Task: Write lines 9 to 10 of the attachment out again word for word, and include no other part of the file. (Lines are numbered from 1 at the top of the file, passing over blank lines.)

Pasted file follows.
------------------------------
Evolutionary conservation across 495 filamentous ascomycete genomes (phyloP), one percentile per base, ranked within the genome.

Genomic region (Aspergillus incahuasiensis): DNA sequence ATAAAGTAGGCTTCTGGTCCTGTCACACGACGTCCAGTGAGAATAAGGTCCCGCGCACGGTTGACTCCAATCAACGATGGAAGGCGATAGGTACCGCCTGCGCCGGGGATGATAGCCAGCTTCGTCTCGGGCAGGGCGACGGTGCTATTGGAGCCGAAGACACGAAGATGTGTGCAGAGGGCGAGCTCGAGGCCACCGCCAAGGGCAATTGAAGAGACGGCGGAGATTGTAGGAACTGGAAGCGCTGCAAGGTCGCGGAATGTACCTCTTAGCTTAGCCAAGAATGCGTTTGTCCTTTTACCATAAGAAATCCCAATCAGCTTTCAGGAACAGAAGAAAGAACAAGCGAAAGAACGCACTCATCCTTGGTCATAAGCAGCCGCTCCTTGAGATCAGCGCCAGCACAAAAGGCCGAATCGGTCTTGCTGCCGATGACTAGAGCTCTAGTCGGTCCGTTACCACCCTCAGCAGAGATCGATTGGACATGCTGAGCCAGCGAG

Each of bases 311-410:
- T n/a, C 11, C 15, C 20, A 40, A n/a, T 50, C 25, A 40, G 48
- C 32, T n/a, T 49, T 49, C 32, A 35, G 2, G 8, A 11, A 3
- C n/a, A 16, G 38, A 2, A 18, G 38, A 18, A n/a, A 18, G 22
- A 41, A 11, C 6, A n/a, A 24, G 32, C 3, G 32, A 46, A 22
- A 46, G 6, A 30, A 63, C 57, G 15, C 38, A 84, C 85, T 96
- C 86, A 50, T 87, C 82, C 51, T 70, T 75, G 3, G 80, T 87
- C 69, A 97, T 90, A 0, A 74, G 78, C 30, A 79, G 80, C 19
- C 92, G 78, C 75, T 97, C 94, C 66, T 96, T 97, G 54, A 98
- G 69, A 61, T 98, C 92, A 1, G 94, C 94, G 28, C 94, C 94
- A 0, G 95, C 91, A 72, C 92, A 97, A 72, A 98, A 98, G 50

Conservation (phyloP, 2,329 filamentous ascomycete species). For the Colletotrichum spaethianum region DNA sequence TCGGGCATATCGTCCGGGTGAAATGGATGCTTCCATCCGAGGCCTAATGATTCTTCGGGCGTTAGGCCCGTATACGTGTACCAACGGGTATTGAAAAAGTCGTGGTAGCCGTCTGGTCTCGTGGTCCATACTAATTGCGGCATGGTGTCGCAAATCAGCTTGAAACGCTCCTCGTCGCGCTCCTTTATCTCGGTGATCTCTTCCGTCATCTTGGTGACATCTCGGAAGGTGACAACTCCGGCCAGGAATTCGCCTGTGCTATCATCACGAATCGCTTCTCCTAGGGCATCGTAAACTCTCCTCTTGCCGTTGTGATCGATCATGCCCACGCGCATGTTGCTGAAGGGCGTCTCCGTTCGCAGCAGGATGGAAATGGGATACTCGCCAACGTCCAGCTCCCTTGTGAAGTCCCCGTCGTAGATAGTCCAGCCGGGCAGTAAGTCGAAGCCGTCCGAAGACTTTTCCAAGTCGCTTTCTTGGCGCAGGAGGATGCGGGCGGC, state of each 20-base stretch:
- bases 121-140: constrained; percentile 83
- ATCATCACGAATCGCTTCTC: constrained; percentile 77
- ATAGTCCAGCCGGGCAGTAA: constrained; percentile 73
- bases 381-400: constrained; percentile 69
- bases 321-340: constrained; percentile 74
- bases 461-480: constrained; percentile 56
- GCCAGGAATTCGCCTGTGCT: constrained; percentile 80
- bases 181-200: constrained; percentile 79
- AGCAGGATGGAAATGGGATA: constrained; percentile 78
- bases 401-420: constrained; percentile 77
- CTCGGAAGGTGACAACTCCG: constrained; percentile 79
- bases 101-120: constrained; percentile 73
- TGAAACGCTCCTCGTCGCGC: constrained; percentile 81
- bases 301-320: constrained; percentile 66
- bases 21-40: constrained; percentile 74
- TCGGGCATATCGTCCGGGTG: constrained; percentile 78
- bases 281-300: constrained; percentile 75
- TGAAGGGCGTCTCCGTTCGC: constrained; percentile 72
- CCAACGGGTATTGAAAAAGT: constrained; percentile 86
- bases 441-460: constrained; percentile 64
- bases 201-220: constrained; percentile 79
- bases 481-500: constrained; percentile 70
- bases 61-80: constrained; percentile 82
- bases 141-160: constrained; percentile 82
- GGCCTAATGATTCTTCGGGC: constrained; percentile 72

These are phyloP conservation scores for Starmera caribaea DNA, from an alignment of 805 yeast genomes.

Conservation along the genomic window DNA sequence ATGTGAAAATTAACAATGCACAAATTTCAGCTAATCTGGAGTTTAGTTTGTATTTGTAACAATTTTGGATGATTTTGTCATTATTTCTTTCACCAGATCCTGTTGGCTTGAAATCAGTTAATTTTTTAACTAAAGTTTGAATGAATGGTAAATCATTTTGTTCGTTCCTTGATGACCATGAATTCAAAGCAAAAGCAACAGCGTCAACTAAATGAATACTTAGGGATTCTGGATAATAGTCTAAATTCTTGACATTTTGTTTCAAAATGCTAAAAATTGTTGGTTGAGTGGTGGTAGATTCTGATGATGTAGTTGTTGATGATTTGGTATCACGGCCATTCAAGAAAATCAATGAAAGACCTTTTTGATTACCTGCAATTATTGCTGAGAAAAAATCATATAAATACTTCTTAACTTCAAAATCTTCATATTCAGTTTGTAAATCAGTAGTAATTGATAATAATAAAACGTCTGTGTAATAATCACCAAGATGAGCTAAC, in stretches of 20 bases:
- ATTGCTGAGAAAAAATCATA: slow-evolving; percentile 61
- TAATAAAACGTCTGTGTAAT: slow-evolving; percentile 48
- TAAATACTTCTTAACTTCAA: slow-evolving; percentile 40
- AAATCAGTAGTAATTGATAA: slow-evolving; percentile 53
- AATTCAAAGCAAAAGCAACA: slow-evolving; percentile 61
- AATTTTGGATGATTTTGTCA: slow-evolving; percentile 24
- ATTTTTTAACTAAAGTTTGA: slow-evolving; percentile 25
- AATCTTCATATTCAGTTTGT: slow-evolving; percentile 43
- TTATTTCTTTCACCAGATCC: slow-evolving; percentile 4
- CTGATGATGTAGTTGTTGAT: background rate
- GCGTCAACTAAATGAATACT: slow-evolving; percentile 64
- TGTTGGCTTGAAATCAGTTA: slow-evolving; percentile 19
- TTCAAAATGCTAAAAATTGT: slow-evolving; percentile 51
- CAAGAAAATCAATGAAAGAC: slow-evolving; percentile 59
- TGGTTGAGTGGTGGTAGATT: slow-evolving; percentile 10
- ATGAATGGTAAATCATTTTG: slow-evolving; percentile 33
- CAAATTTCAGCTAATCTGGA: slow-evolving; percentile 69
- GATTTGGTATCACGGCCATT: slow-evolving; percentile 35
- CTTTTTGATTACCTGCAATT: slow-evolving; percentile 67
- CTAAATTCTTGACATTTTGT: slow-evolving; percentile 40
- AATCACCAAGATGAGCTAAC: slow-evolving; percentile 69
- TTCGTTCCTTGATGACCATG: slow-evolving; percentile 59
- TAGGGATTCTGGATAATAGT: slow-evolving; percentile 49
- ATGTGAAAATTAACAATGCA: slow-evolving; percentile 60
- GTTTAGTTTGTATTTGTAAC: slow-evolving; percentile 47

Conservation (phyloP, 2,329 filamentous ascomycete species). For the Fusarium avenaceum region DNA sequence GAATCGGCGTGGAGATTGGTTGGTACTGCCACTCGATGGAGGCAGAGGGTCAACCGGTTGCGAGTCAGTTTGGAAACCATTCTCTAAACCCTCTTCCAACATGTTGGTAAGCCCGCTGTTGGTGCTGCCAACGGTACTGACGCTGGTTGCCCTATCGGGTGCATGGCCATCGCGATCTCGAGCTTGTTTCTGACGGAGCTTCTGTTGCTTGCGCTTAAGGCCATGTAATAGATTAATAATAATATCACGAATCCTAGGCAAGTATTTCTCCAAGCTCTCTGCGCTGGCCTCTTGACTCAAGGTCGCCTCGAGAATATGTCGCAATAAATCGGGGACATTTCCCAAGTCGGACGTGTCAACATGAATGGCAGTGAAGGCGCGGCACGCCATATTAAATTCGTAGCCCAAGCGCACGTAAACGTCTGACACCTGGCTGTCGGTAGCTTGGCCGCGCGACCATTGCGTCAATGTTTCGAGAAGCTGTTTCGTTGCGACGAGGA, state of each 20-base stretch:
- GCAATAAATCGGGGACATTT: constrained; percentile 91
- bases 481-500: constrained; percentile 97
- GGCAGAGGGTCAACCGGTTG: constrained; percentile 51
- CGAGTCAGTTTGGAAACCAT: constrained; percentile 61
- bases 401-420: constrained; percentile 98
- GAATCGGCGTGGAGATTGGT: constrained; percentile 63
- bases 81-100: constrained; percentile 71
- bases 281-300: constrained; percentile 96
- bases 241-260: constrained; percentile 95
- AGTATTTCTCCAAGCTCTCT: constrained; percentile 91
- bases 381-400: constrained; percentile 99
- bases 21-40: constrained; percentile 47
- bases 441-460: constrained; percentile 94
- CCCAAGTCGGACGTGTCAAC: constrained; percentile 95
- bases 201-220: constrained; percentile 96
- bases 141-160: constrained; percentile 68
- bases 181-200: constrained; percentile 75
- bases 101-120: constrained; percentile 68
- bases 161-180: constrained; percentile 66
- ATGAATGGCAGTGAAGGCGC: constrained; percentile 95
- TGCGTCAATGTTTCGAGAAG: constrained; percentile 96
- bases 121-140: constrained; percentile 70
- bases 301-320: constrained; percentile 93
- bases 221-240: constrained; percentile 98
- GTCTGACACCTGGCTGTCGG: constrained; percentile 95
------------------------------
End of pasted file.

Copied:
- C 86, A 50, T 87, C 82, C 51, T 70, T 75, G 3, G 80, T 87
- C 69, A 97, T 90, A 0, A 74, G 78, C 30, A 79, G 80, C 19